corner graphic   Hi,    
Finding the new version too difficult to understand? Go to

Bible Encyclopedias

Cyclopedia of Biblical, Theological and Ecclesiastical Literature

Bullock (2)

Resource Toolbox

is a frequent translation of the following Heb. words: properly פִּר or פָּר, par, strictly a steer, often with the addition (in the original) of the qualifying clause, בֶּן בָּקָר, son of a beeve, rendered "young" in our version; שׁוֹר, shor, Chaldee תּוֹר, tor (Gr. ταῦρος ), usually rendered "ox;" and עֵגֶל, e'gel, Jeremiah 21:18; Jeremiah 46:21; elsewhere "calf." (See BULL). The word "bullock," indeed, seems to be used almost changeably in the Auth. Vers. with the term "ox," to designate a male of the beeve kind; but the following distinctions of the Heb. terms may properly be indicated. (See CATTLE).

1. BAKAR', בָּקָר, is properly a generic name for horned cattle when of full age and fit for the plough. Accordingly, it is variously rendered "bullock" (Isaiah 65:25), "cow" (Ezekiel 4:15), "oxen" (Genesis 12:16). Hence, in Deuteronomy 21:3, the female young (בָּקָר עֶגְלִת ) is a heifer; in Exodus 29:1, the male young (פִּר בֶּןאּבָּקָר, or in Genesis 18:7, simply בֶּןאּבָּקָר, rendered "calf" in the A. V.) is a young bullock. This word is derived from an unused root, בָּקִר, bakar', to cleave, hence to plough, as in Latin armentum is for aramentum.

2. SHOR, שׁוֹר, differs from the foregoing term it the same way as שֶׁה, a sheep, from צֹאן, a flock of sheep. It is a generic name, but almost always signifies one head of horned cattle, without distinction of age or sex. It is very seldom used collectively. The Chaldee form of the word tor, תּוֹר, occurs in Ezra 6:9; Ezra 6:17; Ezra 7:17; Daniel 4:25, etc. (Plutarch, Sull. c. 17, says Θὼρ οὶ Φοίνικες τὴν βοῦν καλοῦσι ). It is probably the same word as ταῦρος, taurus, Germ. stier, Engl. steer. The root in Hebrew is not used, but in Arabic signifies to paw up the dust, a very natural derivation of the word.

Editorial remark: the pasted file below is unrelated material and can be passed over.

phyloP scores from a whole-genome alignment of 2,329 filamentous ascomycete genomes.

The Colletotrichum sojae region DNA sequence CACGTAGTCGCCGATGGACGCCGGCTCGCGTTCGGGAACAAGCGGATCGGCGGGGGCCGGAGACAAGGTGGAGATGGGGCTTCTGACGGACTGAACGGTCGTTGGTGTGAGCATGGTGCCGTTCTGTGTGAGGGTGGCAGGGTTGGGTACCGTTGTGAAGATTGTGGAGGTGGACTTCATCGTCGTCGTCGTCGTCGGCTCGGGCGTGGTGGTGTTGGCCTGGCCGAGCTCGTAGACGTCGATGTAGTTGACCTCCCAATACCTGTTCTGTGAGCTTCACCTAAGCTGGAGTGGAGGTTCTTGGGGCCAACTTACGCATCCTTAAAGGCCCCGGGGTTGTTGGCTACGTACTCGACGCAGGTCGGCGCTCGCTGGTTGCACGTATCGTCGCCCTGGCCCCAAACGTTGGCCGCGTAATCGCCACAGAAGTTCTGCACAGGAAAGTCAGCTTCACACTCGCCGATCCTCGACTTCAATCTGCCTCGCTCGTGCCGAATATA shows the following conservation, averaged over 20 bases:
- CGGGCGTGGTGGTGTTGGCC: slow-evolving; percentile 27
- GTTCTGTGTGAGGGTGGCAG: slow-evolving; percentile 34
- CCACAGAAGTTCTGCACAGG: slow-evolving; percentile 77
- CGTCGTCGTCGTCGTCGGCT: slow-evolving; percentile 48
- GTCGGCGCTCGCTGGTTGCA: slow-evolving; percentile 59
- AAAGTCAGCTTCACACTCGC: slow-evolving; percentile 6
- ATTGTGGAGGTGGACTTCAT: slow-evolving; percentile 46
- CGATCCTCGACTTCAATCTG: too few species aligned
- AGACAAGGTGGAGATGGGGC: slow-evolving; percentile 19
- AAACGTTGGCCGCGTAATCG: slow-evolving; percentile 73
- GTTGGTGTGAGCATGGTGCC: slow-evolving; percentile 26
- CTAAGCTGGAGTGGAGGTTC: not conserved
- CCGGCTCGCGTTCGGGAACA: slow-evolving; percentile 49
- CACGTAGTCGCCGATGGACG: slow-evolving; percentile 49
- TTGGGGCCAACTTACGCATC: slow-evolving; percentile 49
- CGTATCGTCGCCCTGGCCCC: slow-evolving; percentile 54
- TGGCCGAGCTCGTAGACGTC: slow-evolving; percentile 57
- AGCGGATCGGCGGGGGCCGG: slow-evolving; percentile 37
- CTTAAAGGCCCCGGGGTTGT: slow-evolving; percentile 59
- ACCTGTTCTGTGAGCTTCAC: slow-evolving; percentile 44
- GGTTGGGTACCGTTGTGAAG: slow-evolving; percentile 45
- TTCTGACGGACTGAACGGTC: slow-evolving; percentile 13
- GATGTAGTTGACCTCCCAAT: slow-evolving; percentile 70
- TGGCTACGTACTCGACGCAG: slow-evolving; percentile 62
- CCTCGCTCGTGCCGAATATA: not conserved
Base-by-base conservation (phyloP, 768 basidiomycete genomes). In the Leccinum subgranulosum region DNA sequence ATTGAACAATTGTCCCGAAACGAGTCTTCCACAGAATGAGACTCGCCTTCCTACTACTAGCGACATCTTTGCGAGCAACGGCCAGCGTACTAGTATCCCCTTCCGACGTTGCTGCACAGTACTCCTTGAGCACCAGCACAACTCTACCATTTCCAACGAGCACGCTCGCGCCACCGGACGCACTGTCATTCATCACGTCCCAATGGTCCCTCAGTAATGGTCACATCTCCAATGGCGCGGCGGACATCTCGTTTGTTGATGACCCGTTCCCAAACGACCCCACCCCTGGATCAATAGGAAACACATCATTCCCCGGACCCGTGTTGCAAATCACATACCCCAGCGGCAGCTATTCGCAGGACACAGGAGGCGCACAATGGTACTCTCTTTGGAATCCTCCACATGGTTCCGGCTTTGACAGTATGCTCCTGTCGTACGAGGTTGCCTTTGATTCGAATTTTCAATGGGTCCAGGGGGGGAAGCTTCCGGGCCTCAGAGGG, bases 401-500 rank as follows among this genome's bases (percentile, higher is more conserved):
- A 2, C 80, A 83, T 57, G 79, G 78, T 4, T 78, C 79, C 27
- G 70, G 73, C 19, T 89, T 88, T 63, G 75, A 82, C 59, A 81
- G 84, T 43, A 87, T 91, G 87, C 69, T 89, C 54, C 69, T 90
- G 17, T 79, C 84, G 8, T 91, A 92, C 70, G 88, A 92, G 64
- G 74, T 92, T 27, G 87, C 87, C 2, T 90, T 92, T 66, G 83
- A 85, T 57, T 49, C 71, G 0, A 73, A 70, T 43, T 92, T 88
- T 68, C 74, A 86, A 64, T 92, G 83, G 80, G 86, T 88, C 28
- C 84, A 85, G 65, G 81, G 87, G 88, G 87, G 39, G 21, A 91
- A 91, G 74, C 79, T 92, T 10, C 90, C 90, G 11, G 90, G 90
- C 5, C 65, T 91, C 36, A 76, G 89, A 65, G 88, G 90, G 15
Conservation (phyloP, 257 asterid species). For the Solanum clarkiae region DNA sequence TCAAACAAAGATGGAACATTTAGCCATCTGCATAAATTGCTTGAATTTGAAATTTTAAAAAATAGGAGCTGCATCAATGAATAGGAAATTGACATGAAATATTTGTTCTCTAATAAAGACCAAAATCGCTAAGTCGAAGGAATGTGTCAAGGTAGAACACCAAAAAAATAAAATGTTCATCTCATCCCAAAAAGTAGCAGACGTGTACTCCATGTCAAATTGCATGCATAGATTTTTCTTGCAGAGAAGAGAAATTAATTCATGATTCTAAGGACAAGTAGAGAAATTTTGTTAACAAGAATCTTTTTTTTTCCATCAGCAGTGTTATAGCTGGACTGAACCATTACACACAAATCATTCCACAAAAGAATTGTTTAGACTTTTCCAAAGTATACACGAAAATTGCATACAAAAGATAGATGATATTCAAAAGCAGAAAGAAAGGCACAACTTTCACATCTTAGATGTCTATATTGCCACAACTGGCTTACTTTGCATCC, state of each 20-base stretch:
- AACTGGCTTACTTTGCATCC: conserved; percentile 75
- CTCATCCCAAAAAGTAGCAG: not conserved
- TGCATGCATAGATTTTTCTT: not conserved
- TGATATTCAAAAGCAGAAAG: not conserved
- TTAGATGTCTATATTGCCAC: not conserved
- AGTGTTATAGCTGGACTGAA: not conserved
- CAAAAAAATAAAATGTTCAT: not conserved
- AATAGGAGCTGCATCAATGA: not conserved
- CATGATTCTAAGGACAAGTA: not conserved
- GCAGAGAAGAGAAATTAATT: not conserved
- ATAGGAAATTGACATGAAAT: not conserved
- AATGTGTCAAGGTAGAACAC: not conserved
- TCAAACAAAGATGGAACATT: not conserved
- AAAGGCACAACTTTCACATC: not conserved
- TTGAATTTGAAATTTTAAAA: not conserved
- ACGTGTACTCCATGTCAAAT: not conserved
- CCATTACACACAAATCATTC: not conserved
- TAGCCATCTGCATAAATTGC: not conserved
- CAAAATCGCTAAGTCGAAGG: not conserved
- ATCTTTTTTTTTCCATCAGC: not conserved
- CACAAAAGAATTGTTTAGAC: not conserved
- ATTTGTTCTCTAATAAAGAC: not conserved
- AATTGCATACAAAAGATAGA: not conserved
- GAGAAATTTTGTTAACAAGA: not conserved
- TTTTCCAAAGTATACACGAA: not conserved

3. E'GEL, עֵגֶל (fem. עֶגְלָה ), a calf properly of the first year, derived, as Gesenius thinks, from an A Ethiopic word signifying embryo, while others derive it from עָגִל, agal', to roll. The (fem.) word is used of a trained heifer (Hosea 10:11), of one giving milk (Isaiah 7:21-22), of one used in ploughing (Judges 14:18), and of one three years old (Genesis 15:9).

4. PAR, פִּר, almost synonymous with the last, and signifying generally a young bull of two years old, though in one instance (Judges 6:25) possibly a bull of seven years old. It is the customary term for bulls offered in sacrifice, and hence is used metaphorically in Hosea 14:3, "so will we render, as bullocks,' our lips." (See OX).

Copyright Statement
These files are public domain.

Bibliography Information
McClintock, John. Strong, James. Entry for 'Bullock (2)'. Cyclopedia of Biblical, Theological and Ecclesiastical Literature. Harper & Brothers. New York. 1870.

Lectionary Calendar
Thursday, May 28th, 2020
the Seventh Week after Easter
Search for…
Enter query in the box:
Choose a letter to browse:
A  B  C  D  E  F  G  H  I  J  K  L  M 
N  O  P  Q  R  S  T  U  V  W  Y  Z 

Prev Entry
Next Entry
Bullock, Daniel
To report dead links, typos, or html errors or suggestions about making these resources more useful use our convenient contact form
Powered by Lightspeed Technology